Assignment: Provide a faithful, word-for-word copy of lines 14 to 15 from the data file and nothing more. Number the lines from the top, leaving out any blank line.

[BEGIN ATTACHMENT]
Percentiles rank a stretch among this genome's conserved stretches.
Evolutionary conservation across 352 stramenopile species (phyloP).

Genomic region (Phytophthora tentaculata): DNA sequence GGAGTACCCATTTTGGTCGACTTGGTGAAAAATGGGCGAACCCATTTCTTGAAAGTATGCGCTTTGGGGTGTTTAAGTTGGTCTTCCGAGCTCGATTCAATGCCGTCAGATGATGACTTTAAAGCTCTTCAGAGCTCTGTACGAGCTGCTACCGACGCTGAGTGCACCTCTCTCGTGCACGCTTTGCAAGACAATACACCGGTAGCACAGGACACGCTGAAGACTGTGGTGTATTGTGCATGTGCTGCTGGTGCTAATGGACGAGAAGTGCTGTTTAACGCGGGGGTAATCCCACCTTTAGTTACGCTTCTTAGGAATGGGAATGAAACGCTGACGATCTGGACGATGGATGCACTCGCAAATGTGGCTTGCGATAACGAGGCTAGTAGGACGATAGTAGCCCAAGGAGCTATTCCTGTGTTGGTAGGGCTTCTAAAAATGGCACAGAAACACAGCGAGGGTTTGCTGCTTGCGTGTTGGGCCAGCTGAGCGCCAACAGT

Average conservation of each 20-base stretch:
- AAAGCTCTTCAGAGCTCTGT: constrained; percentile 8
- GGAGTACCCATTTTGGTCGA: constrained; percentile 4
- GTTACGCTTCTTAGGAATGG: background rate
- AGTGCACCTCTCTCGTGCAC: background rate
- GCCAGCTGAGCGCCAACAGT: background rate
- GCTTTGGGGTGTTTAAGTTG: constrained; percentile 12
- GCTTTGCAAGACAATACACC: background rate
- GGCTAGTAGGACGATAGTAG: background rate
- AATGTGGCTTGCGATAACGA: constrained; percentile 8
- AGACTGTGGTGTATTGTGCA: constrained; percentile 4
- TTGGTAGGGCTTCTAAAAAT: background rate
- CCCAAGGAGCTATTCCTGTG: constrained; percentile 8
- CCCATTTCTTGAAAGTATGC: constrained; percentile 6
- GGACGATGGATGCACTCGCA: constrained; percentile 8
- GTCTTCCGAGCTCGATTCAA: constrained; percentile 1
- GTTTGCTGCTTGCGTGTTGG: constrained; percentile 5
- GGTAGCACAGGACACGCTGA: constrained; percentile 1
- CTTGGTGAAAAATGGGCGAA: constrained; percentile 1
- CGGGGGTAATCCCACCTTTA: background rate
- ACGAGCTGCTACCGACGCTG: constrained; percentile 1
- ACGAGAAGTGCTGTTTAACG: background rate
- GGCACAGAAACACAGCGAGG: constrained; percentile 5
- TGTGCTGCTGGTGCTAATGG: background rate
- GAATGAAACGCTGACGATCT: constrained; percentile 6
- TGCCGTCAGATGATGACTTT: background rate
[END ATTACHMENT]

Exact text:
- AGACTGTGGTGTATTGTGCA: constrained; percentile 4
- TTGGTAGGGCTTCTAAAAAT: background rate